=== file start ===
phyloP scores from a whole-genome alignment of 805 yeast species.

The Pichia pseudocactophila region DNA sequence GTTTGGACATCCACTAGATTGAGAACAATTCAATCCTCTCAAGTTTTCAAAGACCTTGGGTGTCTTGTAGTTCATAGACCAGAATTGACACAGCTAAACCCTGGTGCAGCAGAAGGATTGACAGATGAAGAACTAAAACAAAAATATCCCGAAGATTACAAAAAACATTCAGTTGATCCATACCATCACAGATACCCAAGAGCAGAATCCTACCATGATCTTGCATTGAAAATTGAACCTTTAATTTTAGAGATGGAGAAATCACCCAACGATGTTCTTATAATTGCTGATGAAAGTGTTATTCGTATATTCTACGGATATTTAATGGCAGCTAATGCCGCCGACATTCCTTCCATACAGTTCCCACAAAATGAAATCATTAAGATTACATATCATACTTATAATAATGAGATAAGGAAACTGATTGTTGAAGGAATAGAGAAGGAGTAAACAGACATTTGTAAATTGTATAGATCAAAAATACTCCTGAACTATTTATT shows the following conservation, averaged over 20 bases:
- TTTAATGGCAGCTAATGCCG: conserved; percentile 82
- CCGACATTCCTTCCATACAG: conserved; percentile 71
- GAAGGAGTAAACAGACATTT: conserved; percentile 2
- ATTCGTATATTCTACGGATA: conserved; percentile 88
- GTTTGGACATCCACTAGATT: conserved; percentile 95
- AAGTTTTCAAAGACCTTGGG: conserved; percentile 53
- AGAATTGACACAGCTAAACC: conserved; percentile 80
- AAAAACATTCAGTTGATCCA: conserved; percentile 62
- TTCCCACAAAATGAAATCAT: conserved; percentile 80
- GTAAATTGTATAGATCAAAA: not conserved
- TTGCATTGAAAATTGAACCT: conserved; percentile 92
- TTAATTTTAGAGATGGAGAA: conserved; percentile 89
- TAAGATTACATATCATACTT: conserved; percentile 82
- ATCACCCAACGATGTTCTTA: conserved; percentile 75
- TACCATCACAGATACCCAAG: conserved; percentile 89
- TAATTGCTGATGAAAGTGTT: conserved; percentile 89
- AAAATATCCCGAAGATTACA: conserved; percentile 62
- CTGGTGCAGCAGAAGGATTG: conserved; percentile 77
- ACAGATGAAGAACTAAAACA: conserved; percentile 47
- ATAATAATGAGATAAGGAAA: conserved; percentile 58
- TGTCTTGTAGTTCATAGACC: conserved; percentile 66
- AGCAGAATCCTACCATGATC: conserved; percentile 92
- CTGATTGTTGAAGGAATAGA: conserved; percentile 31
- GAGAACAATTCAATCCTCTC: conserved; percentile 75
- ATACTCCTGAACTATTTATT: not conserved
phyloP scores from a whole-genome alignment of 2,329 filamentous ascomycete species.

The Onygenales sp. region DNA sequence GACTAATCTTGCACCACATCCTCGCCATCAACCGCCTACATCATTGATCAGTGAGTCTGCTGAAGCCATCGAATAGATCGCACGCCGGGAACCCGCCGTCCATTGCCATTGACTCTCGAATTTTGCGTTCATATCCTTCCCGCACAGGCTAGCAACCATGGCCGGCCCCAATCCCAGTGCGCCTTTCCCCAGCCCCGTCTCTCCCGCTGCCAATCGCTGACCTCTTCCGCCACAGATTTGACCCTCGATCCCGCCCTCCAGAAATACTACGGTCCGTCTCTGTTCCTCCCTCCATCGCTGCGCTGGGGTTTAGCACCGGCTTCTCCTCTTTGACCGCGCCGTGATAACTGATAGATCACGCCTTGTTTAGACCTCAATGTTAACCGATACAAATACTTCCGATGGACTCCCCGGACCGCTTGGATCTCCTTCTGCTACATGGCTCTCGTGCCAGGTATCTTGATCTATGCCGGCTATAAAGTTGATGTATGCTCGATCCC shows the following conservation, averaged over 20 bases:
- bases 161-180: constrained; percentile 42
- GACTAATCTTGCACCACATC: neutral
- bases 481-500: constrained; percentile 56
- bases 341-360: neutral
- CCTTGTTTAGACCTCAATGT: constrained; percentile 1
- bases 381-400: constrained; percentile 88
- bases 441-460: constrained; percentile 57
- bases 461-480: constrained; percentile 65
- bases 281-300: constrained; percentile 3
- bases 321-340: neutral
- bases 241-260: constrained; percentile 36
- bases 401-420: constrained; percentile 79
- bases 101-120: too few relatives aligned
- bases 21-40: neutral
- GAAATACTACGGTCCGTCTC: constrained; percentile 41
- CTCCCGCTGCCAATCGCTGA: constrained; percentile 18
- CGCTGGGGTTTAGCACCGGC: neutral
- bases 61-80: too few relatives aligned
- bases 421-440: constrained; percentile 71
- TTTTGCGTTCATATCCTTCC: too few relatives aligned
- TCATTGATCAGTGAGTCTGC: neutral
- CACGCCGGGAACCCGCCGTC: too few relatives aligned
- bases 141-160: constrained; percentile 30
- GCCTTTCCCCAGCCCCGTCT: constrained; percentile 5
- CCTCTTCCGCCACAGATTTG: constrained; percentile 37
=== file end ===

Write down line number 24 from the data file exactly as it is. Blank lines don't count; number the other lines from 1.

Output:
- AGCAGAATCCTACCATGATC: conserved; percentile 92